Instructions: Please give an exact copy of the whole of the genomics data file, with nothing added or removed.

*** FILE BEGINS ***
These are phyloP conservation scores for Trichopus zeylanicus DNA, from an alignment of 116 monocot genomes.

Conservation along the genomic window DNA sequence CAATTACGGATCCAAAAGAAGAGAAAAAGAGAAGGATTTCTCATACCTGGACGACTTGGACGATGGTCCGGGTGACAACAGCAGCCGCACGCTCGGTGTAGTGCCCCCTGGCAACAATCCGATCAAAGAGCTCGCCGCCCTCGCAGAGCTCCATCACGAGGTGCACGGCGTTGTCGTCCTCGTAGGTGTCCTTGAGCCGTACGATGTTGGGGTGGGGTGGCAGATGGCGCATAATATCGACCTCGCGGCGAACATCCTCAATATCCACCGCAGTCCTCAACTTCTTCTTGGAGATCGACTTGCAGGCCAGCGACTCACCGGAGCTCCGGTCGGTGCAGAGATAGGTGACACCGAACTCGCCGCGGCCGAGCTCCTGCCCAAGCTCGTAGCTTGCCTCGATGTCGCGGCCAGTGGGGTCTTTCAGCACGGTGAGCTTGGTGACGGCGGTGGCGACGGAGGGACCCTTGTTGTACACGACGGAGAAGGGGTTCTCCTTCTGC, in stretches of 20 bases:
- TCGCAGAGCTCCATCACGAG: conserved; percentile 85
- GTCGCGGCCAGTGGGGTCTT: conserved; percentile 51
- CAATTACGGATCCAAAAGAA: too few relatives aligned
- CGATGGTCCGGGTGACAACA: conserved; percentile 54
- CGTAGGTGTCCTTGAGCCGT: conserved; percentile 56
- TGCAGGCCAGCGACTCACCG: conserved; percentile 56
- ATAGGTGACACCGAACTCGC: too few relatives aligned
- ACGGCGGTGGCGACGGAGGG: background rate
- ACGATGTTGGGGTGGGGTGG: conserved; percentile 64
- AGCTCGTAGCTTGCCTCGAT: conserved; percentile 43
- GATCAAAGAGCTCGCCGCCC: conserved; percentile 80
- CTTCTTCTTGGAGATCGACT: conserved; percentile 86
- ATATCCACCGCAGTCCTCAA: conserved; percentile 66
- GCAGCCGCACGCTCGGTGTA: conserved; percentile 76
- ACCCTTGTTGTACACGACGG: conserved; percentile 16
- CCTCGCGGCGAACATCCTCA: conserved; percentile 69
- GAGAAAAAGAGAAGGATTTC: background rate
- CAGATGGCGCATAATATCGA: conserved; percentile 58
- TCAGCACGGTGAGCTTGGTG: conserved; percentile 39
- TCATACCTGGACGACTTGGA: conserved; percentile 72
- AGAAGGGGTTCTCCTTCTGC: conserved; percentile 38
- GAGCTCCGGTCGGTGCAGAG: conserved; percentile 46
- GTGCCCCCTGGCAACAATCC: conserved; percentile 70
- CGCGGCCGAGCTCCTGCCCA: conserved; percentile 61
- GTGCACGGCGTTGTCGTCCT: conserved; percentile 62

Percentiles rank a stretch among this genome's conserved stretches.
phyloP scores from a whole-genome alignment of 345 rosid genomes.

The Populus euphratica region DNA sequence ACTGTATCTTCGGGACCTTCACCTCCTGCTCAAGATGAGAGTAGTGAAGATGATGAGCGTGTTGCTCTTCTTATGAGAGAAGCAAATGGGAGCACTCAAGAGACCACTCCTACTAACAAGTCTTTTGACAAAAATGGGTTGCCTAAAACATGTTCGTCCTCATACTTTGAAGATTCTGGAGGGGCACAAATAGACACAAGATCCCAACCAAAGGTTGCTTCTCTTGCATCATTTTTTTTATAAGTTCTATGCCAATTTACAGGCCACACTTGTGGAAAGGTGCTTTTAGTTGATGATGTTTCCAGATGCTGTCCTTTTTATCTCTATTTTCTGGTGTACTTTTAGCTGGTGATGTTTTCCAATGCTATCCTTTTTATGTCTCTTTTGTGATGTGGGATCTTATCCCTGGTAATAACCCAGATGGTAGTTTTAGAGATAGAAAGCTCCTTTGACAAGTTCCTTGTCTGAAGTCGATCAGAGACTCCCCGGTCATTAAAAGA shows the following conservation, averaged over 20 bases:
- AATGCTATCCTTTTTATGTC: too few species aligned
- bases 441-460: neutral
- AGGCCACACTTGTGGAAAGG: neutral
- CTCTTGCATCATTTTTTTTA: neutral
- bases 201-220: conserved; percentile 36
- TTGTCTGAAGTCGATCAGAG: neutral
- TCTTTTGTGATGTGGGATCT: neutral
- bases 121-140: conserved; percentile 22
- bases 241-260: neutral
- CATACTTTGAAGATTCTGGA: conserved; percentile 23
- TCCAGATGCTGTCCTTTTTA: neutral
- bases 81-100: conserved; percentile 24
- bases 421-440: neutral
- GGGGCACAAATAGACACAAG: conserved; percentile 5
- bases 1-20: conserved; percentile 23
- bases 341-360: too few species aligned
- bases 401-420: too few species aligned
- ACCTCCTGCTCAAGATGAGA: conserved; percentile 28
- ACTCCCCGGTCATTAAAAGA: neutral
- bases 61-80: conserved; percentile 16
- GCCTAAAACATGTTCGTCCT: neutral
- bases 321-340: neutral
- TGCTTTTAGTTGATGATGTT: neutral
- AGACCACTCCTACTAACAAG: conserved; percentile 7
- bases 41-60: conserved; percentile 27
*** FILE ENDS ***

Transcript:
These are phyloP conservation scores for Trichopus zeylanicus DNA, from an alignment of 116 monocot genomes.

Conservation along the genomic window DNA sequence CAATTACGGATCCAAAAGAAGAGAAAAAGAGAAGGATTTCTCATACCTGGACGACTTGGACGATGGTCCGGGTGACAACAGCAGCCGCACGCTCGGTGTAGTGCCCCCTGGCAACAATCCGATCAAAGAGCTCGCCGCCCTCGCAGAGCTCCATCACGAGGTGCACGGCGTTGTCGTCCTCGTAGGTGTCCTTGAGCCGTACGATGTTGGGGTGGGGTGGCAGATGGCGCATAATATCGACCTCGCGGCGAACATCCTCAATATCCACCGCAGTCCTCAACTTCTTCTTGGAGATCGACTTGCAGGCCAGCGACTCACCGGAGCTCCGGTCGGTGCAGAGATAGGTGACACCGAACTCGCCGCGGCCGAGCTCCTGCCCAAGCTCGTAGCTTGCCTCGATGTCGCGGCCAGTGGGGTCTTTCAGCACGGTGAGCTTGGTGACGGCGGTGGCGACGGAGGGACCCTTGTTGTACACGACGGAGAAGGGGTTCTCCTTCTGC, in stretches of 20 bases:
- TCGCAGAGCTCCATCACGAG: conserved; percentile 85
- GTCGCGGCCAGTGGGGTCTT: conserved; percentile 51
- CAATTACGGATCCAAAAGAA: too few relatives aligned
- CGATGGTCCGGGTGACAACA: conserved; percentile 54
- CGTAGGTGTCCTTGAGCCGT: conserved; percentile 56
- TGCAGGCCAGCGACTCACCG: conserved; percentile 56
- ATAGGTGACACCGAACTCGC: too few relatives aligned
- ACGGCGGTGGCGACGGAGGG: background rate
- ACGATGTTGGGGTGGGGTGG: conserved; percentile 64
- AGCTCGTAGCTTGCCTCGAT: conserved; percentile 43
- GATCAAAGAGCTCGCCGCCC: conserved; percentile 80
- CTTCTTCTTGGAGATCGACT: conserved; percentile 86
- ATATCCACCGCAGTCCTCAA: conserved; percentile 66
- GCAGCCGCACGCTCGGTGTA: conserved; percentile 76
- ACCCTTGTTGTACACGACGG: conserved; percentile 16
- CCTCGCGGCGAACATCCTCA: conserved; percentile 69
- GAGAAAAAGAGAAGGATTTC: background rate
- CAGATGGCGCATAATATCGA: conserved; percentile 58
- TCAGCACGGTGAGCTTGGTG: conserved; percentile 39
- TCATACCTGGACGACTTGGA: conserved; percentile 72
- AGAAGGGGTTCTCCTTCTGC: conserved; percentile 38
- GAGCTCCGGTCGGTGCAGAG: conserved; percentile 46
- GTGCCCCCTGGCAACAATCC: conserved; percentile 70
- CGCGGCCGAGCTCCTGCCCA: conserved; percentile 61
- GTGCACGGCGTTGTCGTCCT: conserved; percentile 62

Percentiles rank a stretch among this genome's conserved stretches.
phyloP scores from a whole-genome alignment of 345 rosid genomes.

The Populus euphratica region DNA sequence ACTGTATCTTCGGGACCTTCACCTCCTGCTCAAGATGAGAGTAGTGAAGATGATGAGCGTGTTGCTCTTCTTATGAGAGAAGCAAATGGGAGCACTCAAGAGACCACTCCTACTAACAAGTCTTTTGACAAAAATGGGTTGCCTAAAACATGTTCGTCCTCATACTTTGAAGATTCTGGAGGGGCACAAATAGACACAAGATCCCAACCAAAGGTTGCTTCTCTTGCATCATTTTTTTTATAAGTTCTATGCCAATTTACAGGCCACACTTGTGGAAAGGTGCTTTTAGTTGATGATGTTTCCAGATGCTGTCCTTTTTATCTCTATTTTCTGGTGTACTTTTAGCTGGTGATGTTTTCCAATGCTATCCTTTTTATGTCTCTTTTGTGATGTGGGATCTTATCCCTGGTAATAACCCAGATGGTAGTTTTAGAGATAGAAAGCTCCTTTGACAAGTTCCTTGTCTGAAGTCGATCAGAGACTCCCCGGTCATTAAAAGA shows the following conservation, averaged over 20 bases:
- AATGCTATCCTTTTTATGTC: too few species aligned
- bases 441-460: neutral
- AGGCCACACTTGTGGAAAGG: neutral
- CTCTTGCATCATTTTTTTTA: neutral
- bases 201-220: conserved; percentile 36
- TTGTCTGAAGTCGATCAGAG: neutral
- TCTTTTGTGATGTGGGATCT: neutral
- bases 121-140: conserved; percentile 22
- bases 241-260: neutral
- CATACTTTGAAGATTCTGGA: conserved; percentile 23
- TCCAGATGCTGTCCTTTTTA: neutral
- bases 81-100: conserved; percentile 24
- bases 421-440: neutral
- GGGGCACAAATAGACACAAG: conserved; percentile 5
- bases 1-20: conserved; percentile 23
- bases 341-360: too few species aligned
- bases 401-420: too few species aligned
- ACCTCCTGCTCAAGATGAGA: conserved; percentile 28
- ACTCCCCGGTCATTAAAAGA: neutral
- bases 61-80: conserved; percentile 16
- GCCTAAAACATGTTCGTCCT: neutral
- bases 321-340: neutral
- TGCTTTTAGTTGATGATGTT: neutral
- AGACCACTCCTACTAACAAG: conserved; percentile 7
- bases 41-60: conserved; percentile 27